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Whose art is it anyway?

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Whose art is it anyway?

Afrobeats, Chimamanda Ngozi Adichie and Lupita Nyong’o are instantly identifiable to Africans. But try El Anatsui – one is likely to draw a blank stare. Why are star artists little known among Africans, and is their art relevant, asks Musonda Chibwe Kapotwe.

Othe global art scene and in certain cultural hubs on the continent, contemporary African artists, such as El Anatsui, Ibrahim El Salahi or Yinka Shonibare, have triumphed in a world notorious for its exclusivity and elitism. Shonibare, the British-Nigerian artist, was shortlisted for the Turner Prize and elected as a Royal Academician by the Royal Academy of Arts. Benin’s celebrated conceptual artist Meschac Gaba’s work is currently on display in London’s Tate Modern. But these huge names on the international stage remain unfamiliar to many Africans. Some may have heard of them but would still be hard-pressed to name these artists’ famous works.

The same cannot be said of their equivalents in fields like music, literature or film. Shonibare and Gaba may be well known in the art world, but they are not as recognisable in Africa as Chimamanda Ngozi Adichie, the award-winning Nigerian writer, or Kenya’s Lupita Nyong’o – the Oscar-winning actress.

Some may point the finger of blame at the lack of media coverage of African art. But the starting point is for Africans ourselves to take a greater interest in the art produced around us. For many, African art is still wrongly synonymous with “tribal” [meaning traditional] art, to which not much value is attached.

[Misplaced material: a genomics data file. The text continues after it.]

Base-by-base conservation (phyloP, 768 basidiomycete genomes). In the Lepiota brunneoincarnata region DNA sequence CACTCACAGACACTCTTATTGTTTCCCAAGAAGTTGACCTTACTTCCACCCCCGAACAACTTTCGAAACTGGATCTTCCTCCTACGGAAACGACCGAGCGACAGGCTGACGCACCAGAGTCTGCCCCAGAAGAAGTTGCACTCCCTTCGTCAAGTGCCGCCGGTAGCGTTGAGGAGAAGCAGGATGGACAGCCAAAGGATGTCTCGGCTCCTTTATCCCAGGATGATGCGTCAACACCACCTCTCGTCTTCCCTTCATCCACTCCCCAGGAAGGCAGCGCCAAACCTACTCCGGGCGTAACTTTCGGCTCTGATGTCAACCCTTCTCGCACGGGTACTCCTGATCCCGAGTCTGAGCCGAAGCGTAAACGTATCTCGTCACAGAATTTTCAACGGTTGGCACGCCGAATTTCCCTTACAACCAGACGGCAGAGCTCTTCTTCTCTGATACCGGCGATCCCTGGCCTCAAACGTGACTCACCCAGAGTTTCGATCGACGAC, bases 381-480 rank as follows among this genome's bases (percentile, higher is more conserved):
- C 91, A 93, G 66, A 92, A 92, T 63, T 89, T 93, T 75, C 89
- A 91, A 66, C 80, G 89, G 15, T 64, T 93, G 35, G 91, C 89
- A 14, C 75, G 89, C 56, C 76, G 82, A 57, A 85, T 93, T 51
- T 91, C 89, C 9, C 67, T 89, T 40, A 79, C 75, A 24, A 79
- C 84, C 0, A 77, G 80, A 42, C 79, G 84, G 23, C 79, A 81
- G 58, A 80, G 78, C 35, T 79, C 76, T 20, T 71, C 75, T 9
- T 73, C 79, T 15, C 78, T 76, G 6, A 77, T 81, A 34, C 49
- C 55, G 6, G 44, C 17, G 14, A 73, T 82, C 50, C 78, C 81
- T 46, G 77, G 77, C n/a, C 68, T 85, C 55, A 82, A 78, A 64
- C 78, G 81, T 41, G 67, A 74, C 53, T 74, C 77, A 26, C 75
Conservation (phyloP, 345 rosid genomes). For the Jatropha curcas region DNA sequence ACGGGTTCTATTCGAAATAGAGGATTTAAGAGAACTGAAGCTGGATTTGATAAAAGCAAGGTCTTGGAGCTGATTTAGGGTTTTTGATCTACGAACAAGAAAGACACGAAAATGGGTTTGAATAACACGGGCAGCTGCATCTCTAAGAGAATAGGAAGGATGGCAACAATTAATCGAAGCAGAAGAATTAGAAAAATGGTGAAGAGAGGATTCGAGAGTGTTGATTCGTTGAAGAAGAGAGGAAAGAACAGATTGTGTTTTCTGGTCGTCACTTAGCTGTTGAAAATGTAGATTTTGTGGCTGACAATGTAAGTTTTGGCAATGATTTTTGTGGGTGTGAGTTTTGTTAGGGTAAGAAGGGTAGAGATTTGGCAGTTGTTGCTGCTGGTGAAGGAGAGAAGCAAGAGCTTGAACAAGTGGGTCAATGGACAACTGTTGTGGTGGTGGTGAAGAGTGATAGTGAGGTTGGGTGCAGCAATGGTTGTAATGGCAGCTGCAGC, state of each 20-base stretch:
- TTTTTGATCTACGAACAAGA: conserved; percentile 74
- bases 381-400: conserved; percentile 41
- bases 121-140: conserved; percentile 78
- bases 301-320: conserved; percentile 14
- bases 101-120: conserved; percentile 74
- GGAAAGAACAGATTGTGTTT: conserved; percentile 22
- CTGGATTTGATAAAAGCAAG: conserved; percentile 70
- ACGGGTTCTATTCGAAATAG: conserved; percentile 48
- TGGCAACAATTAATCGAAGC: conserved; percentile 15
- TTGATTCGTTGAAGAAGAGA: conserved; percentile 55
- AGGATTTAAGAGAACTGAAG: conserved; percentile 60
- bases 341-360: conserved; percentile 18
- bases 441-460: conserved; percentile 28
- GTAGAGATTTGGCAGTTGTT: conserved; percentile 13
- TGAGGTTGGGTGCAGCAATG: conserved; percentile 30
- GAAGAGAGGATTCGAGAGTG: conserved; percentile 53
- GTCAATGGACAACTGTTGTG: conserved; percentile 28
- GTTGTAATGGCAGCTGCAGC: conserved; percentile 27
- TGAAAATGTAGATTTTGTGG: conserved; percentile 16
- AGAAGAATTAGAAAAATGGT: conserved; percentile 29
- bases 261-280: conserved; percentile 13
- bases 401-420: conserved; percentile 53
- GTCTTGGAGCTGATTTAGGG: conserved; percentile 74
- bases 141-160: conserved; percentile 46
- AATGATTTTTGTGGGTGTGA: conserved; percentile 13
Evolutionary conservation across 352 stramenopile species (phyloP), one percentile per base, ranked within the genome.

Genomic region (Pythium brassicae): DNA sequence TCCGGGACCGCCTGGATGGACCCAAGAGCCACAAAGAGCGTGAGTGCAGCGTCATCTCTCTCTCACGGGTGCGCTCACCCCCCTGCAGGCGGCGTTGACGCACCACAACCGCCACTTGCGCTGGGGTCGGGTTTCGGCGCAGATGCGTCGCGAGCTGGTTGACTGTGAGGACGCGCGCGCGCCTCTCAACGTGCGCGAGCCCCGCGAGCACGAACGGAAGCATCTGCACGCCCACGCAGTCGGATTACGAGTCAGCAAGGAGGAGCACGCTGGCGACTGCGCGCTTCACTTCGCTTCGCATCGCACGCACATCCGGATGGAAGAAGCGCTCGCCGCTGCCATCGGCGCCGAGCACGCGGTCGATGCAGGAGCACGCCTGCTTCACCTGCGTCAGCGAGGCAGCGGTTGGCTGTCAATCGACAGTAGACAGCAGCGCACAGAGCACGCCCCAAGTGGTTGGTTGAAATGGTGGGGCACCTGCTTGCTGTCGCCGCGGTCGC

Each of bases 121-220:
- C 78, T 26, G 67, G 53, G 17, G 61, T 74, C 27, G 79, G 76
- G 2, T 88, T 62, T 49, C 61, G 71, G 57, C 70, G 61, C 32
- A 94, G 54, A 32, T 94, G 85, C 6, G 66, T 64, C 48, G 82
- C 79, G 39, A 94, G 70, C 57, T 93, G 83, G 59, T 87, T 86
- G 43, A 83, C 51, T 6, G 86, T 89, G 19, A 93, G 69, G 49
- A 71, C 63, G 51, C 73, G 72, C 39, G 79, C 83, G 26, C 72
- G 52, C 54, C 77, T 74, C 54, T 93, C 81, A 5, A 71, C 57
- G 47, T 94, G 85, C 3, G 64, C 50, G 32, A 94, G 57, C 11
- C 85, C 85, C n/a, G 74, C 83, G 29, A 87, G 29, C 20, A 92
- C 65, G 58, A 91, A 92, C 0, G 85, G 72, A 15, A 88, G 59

The influence that traditional art had in shaping the work of Constantin Brâncuși, Pablo Picasso and Georges Braque has been widely acclaimed; yet the same cannot be said of other African art. Contemporary abstract African art is a natural progression in the evolution of local artists. However, if we exclude the oligarchs, established collectors and a small emerging market of informed and affluent art enthusiasts in West Africa, Kenya, Ethiopia and South Africa – where the contemporary art revolution is flourishing – the outlook elsewhere across the continent is less clear. 

In African homes, many still decorate their living room walls with art, either done by family members or comprising purchases of poorly executed traditional oil paintings. Typically they feature African women traditionally clothed, performing domestic chores, or a busy local market scene with street hawkers and overcrowded buses. These popular images of rural and urban Africa are both mundane and condescending in their cultural blandness. 

Similar cultural crimes are committed daily by naive tourists and ill-informed locals actively encouraging the trade in badly-crafted, mass-produced, wooden and metal masks or sculptures. The effect of this is to overlook the genuine African craftsmanship and artistic expression, which exists beyond the convenience of the shopping mall galleries and gift shops, all of which purport to sell “African art” to gullible, but enthusiastic, consumers.

Part of the problem lies in the nature of abstract contemporary art itself. For those used to the more traditional African art of the type described above, contemporary art can be difficult to digest. This challenge is greater in Africa than it is elsewhere as the market for abstract art has yet to fully mature outside of the esoteric world in which most of its enthusiasts dwell.

Other important issues are access, cost and education. Art exhibitions such as the 1:54 Contemporary African Art Fair at Somerset House in late 2014, the Dakar Biennale and Art Dubai’s Marker art fair – which last year was curated by one of Africa’s leading art connoisseurs, Bisi Silva, the founder of the Centre of Contemporary Art Lagos (CCA) – may champion rising artists, but the disposable income of many ordinary Africans will not stretch to allow them to attend these regional, let alone international events.